Holy Qur’an 2: 185
Ramadan – the holiest time of year for Muslims – represents an important opportunity to deepen awareness of the beauty of the Earth and, by extension, the Earth’s Creator - Allah. Ramadan also provides us with opportunities to reduce our impact on the environment.
We suggest the following steps to “green” your Ramadan:
- Encourage more outdoor salat. As suggested in the tip above, Ramadan is an excellent time to pray outdoors, and to gain a greater appreciation of the beauty of the night sky, and the wonder of the heavens which Allah created.
- Reduce waste at your Iftars (meals at which a fast is broken). Iftars during Ramadan are an important time of joyful celebration. However, too often our Iftars involve the unnecessary waste of food or other resources. Reduce the amount of food, plates and plastic flatware that you use during Ramadan. Avoid using Styrofoam – which is extremely harmful to the environment and never decays. Bring your own cutlery and plates and re-usable water bottles.
Read what the Qur’an teaches about nature, its care and respect. There is a selection of passages in the Muslim GreenWorship Qur'an ayat (verses) and Books section of the GreenWorship site.
page for more information on the greening of Ramadan.
Holy Qur’an 24:41
Imams have an important opportunity to speak on ayat (verses of the Holy Qur’an) about the Earth during their khutba (sermon) during jumm’ah prayers. Over 700 ayat have direct references to the environment and nature, and imams have an important chance to speak about Creation as an amanah (trust) - and Muslims’ obligation to care for it and conserve it. Many people have never heard an imam speak in this way, and it can be a life-changing experience to hear such a khutba.
Holy Qur’an 22:18
Worshiping collectively outdoors connects people with Allah in powerful ways. In recent decades, many masjids have stopped worshiping outdoors because, understandably, they associate worshiping indoors with comfort and protection from inclement weather. By worshiping only indoors, however, a richness of worship and a connection with Allah’s other creatures is lost. Remember – the Prophet (PBUH) and his (companions) regularly prayed outdoors. His masjid consisted of an earthen floor and thatched roof. This simple practice can offer people a new and profound way to connect with the Prophet (PBUH), his Sahabah and their experience of worship.
Here are our recommendations about worshiping outdoors:
- Be comfortable. Worship outside when the weather is mild. While some people may be willing to pray outdoors in cold or wet weather, we recommend that you schedule worship outdoors for times when the weather is likely to be pleasant.
- Be safe. Make sure that place of prayer is dry with secure footing and a safe place for people to prostrate themselves. For people to offer worship deeply, they need to feel safe.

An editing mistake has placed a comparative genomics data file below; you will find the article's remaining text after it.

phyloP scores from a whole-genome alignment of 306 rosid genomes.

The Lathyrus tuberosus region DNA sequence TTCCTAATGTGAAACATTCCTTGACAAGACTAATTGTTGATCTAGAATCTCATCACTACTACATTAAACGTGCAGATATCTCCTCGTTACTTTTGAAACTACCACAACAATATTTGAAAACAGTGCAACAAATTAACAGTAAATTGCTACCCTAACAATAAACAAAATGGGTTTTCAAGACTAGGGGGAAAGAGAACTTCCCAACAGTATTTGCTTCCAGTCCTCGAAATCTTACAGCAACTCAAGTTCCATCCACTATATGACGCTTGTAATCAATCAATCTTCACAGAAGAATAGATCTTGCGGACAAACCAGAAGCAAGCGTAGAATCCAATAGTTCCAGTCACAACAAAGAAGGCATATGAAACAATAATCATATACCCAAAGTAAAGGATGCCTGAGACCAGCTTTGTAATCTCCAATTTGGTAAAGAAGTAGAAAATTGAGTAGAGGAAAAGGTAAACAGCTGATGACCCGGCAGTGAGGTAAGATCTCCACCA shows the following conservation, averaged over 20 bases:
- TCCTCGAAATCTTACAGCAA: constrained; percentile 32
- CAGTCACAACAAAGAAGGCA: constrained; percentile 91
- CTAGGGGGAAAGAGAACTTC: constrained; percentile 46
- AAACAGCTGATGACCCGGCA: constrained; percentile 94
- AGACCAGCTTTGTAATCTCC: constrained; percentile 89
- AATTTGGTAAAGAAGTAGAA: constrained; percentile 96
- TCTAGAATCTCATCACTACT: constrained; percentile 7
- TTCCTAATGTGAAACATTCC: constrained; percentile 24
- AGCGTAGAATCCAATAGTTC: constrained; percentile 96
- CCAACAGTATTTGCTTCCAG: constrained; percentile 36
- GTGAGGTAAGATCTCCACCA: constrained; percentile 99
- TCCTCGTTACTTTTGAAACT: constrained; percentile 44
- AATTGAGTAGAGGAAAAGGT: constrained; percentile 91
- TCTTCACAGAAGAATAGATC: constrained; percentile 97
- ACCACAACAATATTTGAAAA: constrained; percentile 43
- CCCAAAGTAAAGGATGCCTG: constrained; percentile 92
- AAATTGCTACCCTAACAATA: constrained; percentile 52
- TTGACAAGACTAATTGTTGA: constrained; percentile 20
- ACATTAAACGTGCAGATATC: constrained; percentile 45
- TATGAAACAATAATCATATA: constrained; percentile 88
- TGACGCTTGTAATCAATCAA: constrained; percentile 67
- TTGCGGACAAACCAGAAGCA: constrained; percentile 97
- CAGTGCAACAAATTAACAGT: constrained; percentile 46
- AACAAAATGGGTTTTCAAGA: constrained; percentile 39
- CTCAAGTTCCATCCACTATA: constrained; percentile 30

- Use silence. Especially outdoors, periods of silence and silent meditation can be powerful ways to help people re-connect with Allah. In 30 seconds of silence outdoors, people will hear a range of sounds they don’t normally notice – wind, birds, and a range of other sounds. Silence can help people relax, and serves as a reminder of Allah’s Mercy.
- Worship at different times of day. Try over the course of a year, to conduct worship periodically outdoors at all five prescribed times for salat. Different times of day evoke different moods, and different ways to experience Allah’s natural wonders. Don’t worry if only a few people take part if you pray outdoors for Fajr (prayer before dawn) or Isha’a (evening prayer) – the experience will be memorable.
- Read, study and reflect on ayat (verses) from the Holy Qur’an that are related to the Earth. You’ll find a list of passages listed on our GreenWorship site here.
- Enjoy each other’s company. When you’ve finished worshiping outside, make it easy for people to stay outside to talk and socialize.
We encourage imams and Muslim teachers to incorporate the material and suggestions in this resource into worship, religious classes, weekend school and full-time Islamic schools where religious instruction is imparted to the children and youth of the community. These teachings can inculcate in current and future generations a respect for the Allah’s Creation and a desire to care for and preserve it.
In conclusion, we recognize that Allah knows best in relation to all these recommendations.
A Call for GreenWorship Submissions...
We are always looking for more materials to add to this resource! If you have developed GreenWorship materials for use in your mosque or home (such as prayers, readings, sermons, etc.) and would like to have them considered for inclusion on this site, please email a copy to firstname.lastname@example.org.